If God Could Only Calculate: International Adoption, Family Preservation and Money

In a recent blog post an adoptive mother somewhere in the U.S. and blessed with 13 kids already, asks her readers for donations. She is in the process of adopting another two children from the Ukraine, special needs children that is, and she and her husband ran out of money. Now they need $9,000 for tickets to pick up the children. The total costs of the adoptions will eventually total over $40,000: 'So much to save two small lives.' 'But,' she writes, 'I know our Lord has guided us to these two little girls.' Until now the couple raised $20.

On the site of Bethany Christian Services, Philadelphia, a testimonial by a couple from Florida reads:

'We [...] wondered what kind of child to adopt--a child with special needs, a child of another race? Different countries have different requirements, and that became a challenge too. We were forced to rely on God, because we knew we couldn't do it alone. And He did provide, including taking care of the finances.'

The couple adopted a child from Ethiopia, estimated costs $40,000.

In the comments to an excellent piece on adoption ethics by Christian blogger Jen Hatmaker one could find - until the remark was deleted - this:

'God knew all along my daughter would be orphaned, knew all along He would send us to China for her, and so yes, I believe fully without a doubt that while she was birthed to another woman, God in His ultimate authority chose her to be my daughter. Things in this temporary life do not make sense sometimes, but God's plan was for her to hear the gospel in our home.'

The costs of God's will for an adoption from China, is like one from Ethiopia around $40,000.

God spent, summarizing these three cases, $120,000 to 'save' four children. I don't know God, but I have a Welsh Facebook friend in Uganda. His name is Mark Riley, who next to a season ticket holder at Cardiff City Football Club for the last 15 years, is a social worker and adoptive father. Knowing that 80 to 90 percent of orphans in institutional care do actually have parents or close family, he started with his wife Keren in 2010 Reunite in Kampala, Uganda, an organization that tries to get children out of 'orphanages' and back into families. Orphanages, how horrible they sometimes might be, are in certain countries regarded by the poor as 'boarding schools' free of charge.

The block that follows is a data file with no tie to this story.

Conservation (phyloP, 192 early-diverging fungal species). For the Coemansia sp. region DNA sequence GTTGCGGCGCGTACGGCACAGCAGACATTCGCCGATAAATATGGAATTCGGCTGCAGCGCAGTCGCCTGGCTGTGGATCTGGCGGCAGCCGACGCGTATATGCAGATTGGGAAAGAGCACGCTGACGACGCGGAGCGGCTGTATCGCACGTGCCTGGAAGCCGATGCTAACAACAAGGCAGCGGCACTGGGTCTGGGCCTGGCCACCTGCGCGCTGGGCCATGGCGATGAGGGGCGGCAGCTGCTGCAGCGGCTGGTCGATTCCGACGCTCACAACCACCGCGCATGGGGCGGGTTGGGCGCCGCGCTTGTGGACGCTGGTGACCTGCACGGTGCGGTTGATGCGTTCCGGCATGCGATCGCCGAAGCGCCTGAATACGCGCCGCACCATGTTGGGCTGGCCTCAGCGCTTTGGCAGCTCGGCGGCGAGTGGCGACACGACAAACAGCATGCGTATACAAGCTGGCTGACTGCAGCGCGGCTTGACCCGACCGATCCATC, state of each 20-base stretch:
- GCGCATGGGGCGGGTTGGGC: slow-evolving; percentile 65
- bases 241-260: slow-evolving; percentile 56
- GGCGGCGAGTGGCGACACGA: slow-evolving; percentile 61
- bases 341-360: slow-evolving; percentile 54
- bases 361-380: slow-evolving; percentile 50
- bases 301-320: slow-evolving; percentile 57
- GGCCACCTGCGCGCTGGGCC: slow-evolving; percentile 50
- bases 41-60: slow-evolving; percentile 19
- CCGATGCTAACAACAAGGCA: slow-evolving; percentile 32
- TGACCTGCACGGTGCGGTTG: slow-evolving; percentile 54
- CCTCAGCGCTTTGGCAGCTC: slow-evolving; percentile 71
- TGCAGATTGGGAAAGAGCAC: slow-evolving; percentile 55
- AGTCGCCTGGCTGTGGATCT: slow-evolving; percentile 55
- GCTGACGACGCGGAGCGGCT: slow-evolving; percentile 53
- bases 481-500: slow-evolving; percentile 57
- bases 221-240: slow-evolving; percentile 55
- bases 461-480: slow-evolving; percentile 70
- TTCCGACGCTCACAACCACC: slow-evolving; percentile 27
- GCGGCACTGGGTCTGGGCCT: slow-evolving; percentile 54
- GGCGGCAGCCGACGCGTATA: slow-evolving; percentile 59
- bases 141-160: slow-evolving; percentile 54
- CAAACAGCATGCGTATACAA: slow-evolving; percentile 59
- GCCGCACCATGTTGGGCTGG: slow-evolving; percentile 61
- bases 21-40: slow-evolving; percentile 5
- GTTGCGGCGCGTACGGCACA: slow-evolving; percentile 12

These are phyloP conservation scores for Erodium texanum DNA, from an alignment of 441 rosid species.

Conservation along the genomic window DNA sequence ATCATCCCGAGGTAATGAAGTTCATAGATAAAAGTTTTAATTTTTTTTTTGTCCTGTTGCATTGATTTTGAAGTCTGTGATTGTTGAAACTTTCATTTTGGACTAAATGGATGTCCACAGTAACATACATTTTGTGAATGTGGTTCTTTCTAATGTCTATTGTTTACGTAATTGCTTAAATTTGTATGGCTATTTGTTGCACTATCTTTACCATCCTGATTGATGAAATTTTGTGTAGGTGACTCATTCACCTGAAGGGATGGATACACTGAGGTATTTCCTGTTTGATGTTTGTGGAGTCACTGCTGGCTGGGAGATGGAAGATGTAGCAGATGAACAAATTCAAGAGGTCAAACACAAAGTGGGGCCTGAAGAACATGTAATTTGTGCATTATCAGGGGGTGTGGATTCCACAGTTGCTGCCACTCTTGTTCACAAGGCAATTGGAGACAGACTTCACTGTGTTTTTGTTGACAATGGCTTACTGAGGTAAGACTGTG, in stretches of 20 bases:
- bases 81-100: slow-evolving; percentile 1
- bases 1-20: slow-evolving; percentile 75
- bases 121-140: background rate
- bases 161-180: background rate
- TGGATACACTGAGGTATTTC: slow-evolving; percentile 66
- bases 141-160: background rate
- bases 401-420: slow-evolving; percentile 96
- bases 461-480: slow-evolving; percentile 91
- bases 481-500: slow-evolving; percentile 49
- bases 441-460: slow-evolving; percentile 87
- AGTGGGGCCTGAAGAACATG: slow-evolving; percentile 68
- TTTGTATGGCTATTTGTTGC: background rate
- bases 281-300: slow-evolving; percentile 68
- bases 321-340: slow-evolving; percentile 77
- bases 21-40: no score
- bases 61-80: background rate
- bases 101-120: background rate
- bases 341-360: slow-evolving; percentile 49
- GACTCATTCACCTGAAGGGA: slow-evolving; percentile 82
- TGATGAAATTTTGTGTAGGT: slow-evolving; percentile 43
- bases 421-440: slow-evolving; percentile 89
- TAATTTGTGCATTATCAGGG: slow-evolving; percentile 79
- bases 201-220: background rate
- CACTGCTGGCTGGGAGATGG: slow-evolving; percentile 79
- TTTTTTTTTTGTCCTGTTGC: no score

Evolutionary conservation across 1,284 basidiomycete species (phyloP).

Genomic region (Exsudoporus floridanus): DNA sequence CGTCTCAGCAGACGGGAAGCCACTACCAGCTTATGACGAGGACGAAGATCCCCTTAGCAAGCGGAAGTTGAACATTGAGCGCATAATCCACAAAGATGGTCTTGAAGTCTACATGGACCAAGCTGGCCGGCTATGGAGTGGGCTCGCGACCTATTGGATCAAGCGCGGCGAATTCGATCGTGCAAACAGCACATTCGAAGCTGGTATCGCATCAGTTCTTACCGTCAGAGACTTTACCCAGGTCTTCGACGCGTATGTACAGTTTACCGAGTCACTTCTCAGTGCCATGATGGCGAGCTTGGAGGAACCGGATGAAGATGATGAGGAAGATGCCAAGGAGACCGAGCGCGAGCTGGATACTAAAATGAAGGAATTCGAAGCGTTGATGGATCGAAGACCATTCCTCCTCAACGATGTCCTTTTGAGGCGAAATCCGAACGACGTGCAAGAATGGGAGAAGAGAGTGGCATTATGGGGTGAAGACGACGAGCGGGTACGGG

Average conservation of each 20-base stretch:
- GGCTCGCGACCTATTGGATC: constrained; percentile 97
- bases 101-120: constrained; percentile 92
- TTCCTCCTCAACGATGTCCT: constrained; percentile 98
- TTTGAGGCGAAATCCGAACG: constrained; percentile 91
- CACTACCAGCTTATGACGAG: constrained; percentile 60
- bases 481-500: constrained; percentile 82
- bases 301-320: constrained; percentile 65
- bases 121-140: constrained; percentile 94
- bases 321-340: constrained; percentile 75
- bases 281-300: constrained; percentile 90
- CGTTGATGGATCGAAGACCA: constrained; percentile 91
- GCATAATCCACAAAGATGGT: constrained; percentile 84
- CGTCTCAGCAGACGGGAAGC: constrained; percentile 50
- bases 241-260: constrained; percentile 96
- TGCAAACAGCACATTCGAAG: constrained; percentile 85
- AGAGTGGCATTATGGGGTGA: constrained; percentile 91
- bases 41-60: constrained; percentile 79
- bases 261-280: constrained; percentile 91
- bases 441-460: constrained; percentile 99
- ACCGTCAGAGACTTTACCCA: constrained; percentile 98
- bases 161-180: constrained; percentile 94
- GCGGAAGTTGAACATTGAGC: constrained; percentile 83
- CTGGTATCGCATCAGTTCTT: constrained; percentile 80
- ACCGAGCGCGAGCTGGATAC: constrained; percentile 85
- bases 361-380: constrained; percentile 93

I asked Mark what he could do with $120,000. That amount seemed a bit out of his league, so he answered the question with $5,000 in mind. That amount would allow him to do the following for 10 children, who currently reside in institutional care:
- tracing parents and engaging with them,
- placing at risk children into temporary institutions,
- reintegrate these 10 children, and
- monitoring them for at least 6 months.
Included would be the payments for all the necessary people needed to get the job done, including police officers, social workers and a driver. It also included health checks for the 10 children and so-called resettlement kits. Further it included counseling for the parents, engaging with the community and linking the family of the resettled children to other support services.

God helped 4 kids for $120,000 and Mark 'saved' 48 children for that same amount.

Mark and Keren Riley are very much aware that even more important than reuniting kids with their original families, it is to make sure that children don't land in institutional care in the first place. When in a poor Ugandan family one of the parents dies it is hard for the widow or widower, who has to go out to work for long, long days, to take care of the children. There is often no other choice than institutional care.